On passes traveling 21 plus yards through the air – Winston has completed 31% of his 16 attempts, for three touchdowns, three interceptions, and three Defensive Pass Interference (DPI) penalties. When under pressure Winston has completed 19 of 39 passes for a completion percentage of 49%.
On 3rd down, Winston is 22 of 40 good for a completion percentage of 55%.
Below you will find Winston’s accuracy chart for his week four match-up against the Denver Broncos and his cumulative accuracy chart.
I know it’s late! But better, than not doing it at all. Below you will find the Play-By-Play extrapolation for Week 3. In the spreadsheet below, you will find both the “Analysing Koetter” and “Smith Report” an inside look at the numbers from both an offensive and defensive perspective, along with the actual play-by-play data.
Jameis Winston, against the Los Angeles Rams was protected much better, however, he ran himself into trouble on occasion. The Rams defense sent 5 or more rushers at Winston on 38% of his dropbacks – but decided to drop 8 in coverage 12% of the time . Winston played much better under pressure, completing 56% of his passes under duress.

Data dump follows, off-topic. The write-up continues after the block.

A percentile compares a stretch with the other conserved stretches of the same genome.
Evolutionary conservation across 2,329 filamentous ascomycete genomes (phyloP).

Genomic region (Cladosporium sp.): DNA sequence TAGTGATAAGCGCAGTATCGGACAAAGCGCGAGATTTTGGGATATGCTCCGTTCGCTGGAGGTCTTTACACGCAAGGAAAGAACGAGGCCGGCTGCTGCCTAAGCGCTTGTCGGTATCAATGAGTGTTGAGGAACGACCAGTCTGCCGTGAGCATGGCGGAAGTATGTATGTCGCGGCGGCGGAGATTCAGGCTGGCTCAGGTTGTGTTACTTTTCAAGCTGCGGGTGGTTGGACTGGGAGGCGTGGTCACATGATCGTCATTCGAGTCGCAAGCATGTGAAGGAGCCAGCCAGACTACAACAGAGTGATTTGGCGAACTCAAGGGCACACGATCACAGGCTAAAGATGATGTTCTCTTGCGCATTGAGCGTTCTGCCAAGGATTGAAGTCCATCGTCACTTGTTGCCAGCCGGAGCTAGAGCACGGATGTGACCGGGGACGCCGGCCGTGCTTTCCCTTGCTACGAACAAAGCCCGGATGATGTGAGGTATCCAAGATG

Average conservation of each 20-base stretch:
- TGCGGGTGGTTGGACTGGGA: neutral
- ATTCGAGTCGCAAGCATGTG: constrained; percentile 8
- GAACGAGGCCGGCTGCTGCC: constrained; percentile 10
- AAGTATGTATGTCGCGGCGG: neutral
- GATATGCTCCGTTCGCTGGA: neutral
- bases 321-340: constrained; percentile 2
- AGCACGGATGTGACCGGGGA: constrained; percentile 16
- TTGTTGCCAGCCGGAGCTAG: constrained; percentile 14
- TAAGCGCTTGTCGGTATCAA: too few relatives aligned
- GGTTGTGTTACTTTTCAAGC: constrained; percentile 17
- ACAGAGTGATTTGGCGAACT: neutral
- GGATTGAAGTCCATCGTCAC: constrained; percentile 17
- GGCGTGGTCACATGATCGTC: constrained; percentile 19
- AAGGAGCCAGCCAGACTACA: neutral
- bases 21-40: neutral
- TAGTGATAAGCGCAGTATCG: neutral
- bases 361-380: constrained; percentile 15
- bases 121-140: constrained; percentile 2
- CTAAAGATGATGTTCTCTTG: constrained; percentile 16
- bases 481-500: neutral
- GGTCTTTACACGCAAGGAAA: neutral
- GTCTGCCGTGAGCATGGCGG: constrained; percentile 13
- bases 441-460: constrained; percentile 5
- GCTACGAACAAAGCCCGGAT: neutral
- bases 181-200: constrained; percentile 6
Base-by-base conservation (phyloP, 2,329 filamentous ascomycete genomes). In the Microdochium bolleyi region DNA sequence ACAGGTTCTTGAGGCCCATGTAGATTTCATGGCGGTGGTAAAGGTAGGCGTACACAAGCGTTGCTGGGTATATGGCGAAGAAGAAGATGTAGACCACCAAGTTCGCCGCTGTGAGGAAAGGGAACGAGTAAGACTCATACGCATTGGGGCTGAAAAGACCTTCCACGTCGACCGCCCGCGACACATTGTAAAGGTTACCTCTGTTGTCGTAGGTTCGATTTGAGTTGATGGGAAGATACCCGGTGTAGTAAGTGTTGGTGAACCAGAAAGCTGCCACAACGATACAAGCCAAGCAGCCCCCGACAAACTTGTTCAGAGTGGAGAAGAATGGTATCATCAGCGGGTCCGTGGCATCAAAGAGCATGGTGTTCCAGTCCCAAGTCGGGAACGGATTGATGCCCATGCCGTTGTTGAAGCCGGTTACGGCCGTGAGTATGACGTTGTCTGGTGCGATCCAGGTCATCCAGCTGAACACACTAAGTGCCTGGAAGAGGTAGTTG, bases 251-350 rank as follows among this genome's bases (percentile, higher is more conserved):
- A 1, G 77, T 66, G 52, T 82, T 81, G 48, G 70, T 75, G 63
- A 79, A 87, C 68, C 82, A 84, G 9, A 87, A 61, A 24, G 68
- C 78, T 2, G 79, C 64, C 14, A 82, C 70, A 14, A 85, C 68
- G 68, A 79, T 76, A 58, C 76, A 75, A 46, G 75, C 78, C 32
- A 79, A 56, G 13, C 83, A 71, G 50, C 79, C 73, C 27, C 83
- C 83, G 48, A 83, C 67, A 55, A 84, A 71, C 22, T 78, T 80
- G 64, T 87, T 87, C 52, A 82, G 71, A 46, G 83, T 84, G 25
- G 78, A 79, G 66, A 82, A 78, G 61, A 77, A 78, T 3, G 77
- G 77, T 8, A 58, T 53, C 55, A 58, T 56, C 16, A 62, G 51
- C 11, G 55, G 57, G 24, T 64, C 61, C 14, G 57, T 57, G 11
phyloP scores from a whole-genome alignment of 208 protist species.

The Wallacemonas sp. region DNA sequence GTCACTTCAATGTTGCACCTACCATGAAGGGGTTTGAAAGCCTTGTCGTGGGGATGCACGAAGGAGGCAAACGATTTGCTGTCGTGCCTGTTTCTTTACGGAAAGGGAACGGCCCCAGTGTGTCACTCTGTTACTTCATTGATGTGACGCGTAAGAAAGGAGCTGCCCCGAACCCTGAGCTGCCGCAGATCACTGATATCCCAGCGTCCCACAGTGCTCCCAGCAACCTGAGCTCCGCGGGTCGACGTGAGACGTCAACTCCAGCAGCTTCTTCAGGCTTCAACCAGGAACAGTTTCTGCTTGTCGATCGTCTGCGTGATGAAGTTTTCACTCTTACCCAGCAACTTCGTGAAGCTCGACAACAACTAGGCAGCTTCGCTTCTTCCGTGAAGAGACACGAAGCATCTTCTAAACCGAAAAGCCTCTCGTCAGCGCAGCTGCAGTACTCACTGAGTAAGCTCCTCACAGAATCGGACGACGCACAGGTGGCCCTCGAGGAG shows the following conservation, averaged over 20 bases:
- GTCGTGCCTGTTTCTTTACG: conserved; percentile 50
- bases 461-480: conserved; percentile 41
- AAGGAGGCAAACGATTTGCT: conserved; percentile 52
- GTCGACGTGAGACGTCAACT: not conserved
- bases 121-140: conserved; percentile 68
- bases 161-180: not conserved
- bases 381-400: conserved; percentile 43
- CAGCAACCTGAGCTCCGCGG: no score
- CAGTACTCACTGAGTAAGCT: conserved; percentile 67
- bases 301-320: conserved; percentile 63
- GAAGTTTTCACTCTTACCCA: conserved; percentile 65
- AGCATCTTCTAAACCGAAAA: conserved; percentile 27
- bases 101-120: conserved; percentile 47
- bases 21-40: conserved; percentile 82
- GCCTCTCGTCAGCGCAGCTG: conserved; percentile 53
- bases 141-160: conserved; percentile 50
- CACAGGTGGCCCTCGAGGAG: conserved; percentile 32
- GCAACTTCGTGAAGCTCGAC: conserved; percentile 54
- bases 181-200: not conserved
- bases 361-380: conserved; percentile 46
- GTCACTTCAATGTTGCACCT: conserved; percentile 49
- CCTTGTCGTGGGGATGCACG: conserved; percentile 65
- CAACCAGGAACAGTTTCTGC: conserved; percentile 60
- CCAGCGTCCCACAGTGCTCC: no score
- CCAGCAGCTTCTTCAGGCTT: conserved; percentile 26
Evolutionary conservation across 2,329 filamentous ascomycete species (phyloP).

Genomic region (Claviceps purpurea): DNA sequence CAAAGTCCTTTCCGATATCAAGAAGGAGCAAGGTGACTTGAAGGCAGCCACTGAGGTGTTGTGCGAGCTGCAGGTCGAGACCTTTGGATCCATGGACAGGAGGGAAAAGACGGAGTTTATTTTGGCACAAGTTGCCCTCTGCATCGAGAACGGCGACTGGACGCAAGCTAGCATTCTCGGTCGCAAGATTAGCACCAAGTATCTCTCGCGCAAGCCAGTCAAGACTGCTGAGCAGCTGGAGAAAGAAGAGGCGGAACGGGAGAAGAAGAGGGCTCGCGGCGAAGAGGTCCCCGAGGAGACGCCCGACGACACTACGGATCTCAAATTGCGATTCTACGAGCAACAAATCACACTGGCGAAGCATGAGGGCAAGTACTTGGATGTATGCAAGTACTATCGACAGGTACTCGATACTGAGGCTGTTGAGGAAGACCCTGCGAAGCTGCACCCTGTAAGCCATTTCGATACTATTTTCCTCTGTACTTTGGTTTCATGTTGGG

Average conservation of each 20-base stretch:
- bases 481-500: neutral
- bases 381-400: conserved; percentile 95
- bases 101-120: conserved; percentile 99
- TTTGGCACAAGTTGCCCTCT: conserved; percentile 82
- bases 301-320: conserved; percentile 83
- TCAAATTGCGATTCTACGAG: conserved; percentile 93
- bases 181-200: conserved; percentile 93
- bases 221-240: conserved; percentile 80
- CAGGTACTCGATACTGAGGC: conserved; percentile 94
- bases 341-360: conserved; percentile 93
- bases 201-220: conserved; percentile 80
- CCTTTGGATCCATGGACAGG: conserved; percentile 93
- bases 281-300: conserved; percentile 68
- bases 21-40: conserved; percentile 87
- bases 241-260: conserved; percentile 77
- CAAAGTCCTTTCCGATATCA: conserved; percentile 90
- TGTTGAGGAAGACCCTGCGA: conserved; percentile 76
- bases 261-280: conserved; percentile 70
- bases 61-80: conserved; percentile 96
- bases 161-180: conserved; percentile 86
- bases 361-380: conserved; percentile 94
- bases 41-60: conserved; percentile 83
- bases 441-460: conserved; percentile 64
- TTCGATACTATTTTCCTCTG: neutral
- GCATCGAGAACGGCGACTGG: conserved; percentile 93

Emotionless, lackluster, uninspiring and heartless for the most part describes, the players on this team! There is a disease coursing through the veins of some. It’s, as though some are afraid of success or do not know how to embrace expectations. it’s as though, most if not, the majority of players are in an enigmatic state of flux as they internally struggle with their own selves on how to compete and impose their will on opposing teams.
They cower –going into a shell-shocked state the instant, they are faced with the slightest hint of adversity.
There is no dog in any of these damn players!
And, for the record Vincent Jackson is sulking because he is not the number one, number two or even number three option in this offense. Based strictly on who is being fed the football the team has been phasing Jackson out as he is in the twilight of his career – carrying a $12 million dollar cap charge this season. Jackson has allowed his concision and ego to play out in a similar fashion to that of Keyshawn Johnson, its time to cut bait and allow players who are hungry and playing for a future in this league to compete.
Jameis Winston, against the Arizona Cardinals was harassed for much of the day! The Cardinals defense sent 5 or more rushers at Winston on 48% of his dropbacks. A trend that is sure to continue throughout the remainder of the teams games, until Winston shows a consistency to beat pressure. Another alarming trend, that seems to be highlighted through the first two games this season, is Dirk Koetters play calling on first down and Winston’s gunslinger mentality to go for broke and force the deep ball.
Below is Winston’s cumulative accuracy chart for the season. Note Winston, when under pressure is 9 of 21 – good for a completion percentage of 42.8%.